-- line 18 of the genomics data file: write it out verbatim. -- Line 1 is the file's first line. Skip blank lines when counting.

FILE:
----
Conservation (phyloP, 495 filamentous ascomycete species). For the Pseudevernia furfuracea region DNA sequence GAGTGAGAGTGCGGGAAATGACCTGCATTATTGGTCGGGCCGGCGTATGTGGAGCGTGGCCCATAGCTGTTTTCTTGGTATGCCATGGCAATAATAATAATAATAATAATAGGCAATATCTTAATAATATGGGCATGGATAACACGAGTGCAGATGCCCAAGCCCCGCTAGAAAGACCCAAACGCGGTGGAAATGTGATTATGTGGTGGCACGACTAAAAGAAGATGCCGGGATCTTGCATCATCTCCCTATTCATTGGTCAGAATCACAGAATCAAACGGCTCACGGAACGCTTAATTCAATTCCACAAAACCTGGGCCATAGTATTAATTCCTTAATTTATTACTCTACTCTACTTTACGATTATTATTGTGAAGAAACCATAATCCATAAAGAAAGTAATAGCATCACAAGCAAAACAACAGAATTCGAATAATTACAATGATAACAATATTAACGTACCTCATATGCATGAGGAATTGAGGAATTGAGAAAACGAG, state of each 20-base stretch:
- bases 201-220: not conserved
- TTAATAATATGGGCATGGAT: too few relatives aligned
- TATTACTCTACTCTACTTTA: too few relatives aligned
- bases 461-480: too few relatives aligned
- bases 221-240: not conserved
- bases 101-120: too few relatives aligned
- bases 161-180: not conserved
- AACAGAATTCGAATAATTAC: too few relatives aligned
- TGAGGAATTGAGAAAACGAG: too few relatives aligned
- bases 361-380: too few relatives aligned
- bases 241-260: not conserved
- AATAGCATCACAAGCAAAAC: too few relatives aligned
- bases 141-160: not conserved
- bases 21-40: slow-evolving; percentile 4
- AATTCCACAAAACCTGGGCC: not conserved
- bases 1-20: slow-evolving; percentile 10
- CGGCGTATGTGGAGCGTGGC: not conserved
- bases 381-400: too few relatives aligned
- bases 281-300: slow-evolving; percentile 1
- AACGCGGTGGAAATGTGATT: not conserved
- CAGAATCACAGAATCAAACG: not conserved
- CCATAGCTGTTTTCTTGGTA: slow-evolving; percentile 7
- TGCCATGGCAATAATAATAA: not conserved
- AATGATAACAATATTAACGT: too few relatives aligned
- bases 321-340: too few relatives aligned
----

- CGGCGTATGTGGAGCGTGGC: not conserved